|Title||Labour Law and Industrial Relations in Great Britain|
|Year of Publication||2007|
|Authors||Hardy, S. T., and Hepple, B. A.|
|Publisher||Kluwer Law International|
|Keywords||England, Great Britain, industrial relations, labor law|
Historically, Great Britain was the 'workshop of the world', as an exporter of labour. As liberal capitalism grew from the 1850s, the great British regulatory frameworks also began in the workplace. Consequently, since the 1960s employers, employees and their representatives alike have sought to understand, clarify and utilize the principles which make up labour law in the British workplace. This monograph, part of the renowned "International Encyclopaedia on Industrial Relations and Labour Law" series, provides an analysis of the facets of laws governing the workplace in Great Britain. Whilst examining both UK Governmental employment initiatives and the EU's pervasive social policies, a pathway guiding the reader towards the underlying notions, concepts and principles will be given. More significantly, an explanation of the phases of labour law from the laissez-faire to the regulatory, to the decentralized and towards more recently, Blair's vision of 'third way' solutions, including new dispute resolution regimes, shall be provided. However, more importantly during this journey, the reader will be exposed to the contemporary key issues in British labour: Who is an employee?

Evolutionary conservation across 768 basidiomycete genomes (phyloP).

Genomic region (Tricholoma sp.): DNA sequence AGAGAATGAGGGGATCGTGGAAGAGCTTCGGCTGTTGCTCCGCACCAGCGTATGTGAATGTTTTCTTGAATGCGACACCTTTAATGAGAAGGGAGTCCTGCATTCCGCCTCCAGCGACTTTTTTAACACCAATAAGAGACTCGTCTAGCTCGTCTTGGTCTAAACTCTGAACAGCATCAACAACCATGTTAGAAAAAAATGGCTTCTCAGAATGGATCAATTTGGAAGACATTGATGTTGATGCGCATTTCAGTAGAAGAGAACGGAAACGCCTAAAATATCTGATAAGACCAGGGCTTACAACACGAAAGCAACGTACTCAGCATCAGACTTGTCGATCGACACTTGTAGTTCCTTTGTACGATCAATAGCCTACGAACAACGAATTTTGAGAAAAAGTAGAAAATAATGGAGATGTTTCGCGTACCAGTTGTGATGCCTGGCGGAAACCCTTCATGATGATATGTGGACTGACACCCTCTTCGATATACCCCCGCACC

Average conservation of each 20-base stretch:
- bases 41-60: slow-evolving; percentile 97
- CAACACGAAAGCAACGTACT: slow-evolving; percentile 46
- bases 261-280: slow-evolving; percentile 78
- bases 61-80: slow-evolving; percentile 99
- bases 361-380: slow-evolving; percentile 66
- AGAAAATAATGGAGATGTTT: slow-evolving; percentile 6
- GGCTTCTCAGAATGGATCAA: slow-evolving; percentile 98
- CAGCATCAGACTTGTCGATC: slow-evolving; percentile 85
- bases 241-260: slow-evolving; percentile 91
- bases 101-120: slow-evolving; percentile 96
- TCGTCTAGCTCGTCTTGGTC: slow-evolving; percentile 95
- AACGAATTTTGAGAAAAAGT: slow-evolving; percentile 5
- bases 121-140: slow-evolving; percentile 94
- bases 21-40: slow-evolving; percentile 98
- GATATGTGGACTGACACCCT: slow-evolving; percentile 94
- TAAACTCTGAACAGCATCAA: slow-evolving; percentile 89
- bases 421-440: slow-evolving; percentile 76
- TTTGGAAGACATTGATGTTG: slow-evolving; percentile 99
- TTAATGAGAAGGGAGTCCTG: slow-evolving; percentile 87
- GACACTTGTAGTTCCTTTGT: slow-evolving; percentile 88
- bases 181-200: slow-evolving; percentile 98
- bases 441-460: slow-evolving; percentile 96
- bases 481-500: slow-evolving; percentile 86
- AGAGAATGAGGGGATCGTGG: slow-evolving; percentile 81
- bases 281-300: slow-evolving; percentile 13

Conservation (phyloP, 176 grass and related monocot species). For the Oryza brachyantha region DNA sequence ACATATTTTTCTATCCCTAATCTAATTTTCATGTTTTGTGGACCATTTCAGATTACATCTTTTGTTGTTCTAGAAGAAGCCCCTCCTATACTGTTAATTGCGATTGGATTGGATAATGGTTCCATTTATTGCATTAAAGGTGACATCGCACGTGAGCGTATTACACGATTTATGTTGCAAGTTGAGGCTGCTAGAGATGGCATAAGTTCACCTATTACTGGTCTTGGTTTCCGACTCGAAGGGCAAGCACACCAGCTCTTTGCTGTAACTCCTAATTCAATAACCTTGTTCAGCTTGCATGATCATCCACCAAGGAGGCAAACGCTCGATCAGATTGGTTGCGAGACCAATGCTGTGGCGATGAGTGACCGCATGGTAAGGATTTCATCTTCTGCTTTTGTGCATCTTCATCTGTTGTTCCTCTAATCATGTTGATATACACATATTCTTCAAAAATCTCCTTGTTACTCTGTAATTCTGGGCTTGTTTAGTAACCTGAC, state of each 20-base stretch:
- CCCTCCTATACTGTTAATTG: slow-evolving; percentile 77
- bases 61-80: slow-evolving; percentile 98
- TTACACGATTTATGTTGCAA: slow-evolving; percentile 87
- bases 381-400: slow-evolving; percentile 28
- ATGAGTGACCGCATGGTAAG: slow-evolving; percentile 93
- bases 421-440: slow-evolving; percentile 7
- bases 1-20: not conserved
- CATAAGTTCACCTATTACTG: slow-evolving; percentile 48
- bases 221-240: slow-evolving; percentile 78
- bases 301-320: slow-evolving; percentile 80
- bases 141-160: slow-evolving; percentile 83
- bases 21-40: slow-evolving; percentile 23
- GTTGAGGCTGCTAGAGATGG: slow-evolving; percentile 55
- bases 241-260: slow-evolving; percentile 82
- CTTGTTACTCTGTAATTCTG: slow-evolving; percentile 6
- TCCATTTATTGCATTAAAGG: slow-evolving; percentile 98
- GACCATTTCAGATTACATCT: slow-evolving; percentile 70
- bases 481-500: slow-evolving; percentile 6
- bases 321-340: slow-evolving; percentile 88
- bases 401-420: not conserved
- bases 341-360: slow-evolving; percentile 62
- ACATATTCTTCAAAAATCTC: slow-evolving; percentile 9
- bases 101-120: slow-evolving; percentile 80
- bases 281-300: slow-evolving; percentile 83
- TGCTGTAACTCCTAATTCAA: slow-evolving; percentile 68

What contractual rights/obligations exist? What forms of discrimination prevail? How are employees safeguard from dismissal? What collective rights are permitted? and, what forms of legal redress apply? To that end, this edition covers the reforms brought about by the Dispute Resolution Regulations 2004 (brought in compliance with the Employment Act 2002), the Disability Discrimination (Amendment) Act 2006, the Children and Families Act 2006, the revised Transfer of Undertakings (Protection of Employment) Regulations 2006, and the Employment Equality (Age Discrimination) Regulations 2006. Above all, what will be demonstrated is that in terms of labour law, Great Britain stands apart in its approach, principles and common law system handling strife in the workplace. (publisher's statement)